CHICAGO — The odds of predicting a perfect NCAA men's basketball tournament bracket are less than 1 in 9.2 quintillion.
That's 92 followed by 17 zeros.
In case the thought of that huge number is too much to contemplate, a DePaul University mathematics professor has broken down the math in an easy-to-follow video.
Jeff Bergen, the professor, goes further to presume the fan filling out a bracket knows a thing or two about basketball, such as that a No. 1 seed has never lost to a 16 seed and that a No. 2 rarely beats a No. 15, and concludes the odds of a perfect bracket with some knowledge at 1 in 128,000,000,000.
If every person in the United States filled out a bracket at those odds, the chance that one would be perfect is less than a quarter of 1 percent.
Although the Chicago area is void of a tournament team, some nearby schools such as Illinois, Wisconsin, Marquette and Indiana will be playing and have a slight shot at the title according to famed statistician Nate Silver, whose FiveThirtyEight mathematics showed up political pundits during last fall's presidential election.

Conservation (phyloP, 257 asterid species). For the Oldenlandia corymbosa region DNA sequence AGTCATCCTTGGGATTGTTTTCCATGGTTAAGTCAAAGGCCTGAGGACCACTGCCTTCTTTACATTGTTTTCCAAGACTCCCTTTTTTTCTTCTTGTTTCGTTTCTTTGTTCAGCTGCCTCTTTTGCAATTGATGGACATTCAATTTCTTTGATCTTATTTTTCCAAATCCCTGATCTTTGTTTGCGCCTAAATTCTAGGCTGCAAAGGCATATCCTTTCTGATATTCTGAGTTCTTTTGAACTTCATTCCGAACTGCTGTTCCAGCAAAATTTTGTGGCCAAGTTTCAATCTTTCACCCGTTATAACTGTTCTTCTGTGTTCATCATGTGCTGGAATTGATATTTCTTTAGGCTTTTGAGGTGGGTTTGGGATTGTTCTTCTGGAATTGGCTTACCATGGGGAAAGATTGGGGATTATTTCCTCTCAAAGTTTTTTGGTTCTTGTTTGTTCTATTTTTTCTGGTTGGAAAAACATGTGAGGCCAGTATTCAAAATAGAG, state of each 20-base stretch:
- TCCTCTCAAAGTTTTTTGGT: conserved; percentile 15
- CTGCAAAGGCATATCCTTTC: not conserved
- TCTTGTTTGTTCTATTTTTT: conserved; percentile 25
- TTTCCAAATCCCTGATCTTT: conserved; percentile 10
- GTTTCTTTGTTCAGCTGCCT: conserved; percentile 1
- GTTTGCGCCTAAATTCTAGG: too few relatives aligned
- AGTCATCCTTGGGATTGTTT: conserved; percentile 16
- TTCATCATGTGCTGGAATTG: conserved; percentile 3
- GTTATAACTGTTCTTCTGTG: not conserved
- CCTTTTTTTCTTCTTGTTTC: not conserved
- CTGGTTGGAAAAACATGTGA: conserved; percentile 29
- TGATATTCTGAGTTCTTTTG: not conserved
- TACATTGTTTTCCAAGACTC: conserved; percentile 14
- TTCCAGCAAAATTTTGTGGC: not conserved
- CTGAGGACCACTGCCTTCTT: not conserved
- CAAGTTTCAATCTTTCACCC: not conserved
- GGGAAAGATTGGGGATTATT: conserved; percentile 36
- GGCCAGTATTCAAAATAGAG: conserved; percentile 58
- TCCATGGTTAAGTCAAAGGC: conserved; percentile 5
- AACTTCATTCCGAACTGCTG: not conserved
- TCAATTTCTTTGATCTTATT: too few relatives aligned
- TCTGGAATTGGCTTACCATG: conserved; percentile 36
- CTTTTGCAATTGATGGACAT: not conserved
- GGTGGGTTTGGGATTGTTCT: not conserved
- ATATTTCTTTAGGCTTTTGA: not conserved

According to Silver's calculations Indiana has a 19.6 percent shot at winning the NCAA championship; Wisconsin has a 1.5 percent chance; Marquette has a 0.7 percent chance and Illinois has a 0.1 percent chance.
For those planning on filling out a bracket, do so by 11:15 a.m. Thursday.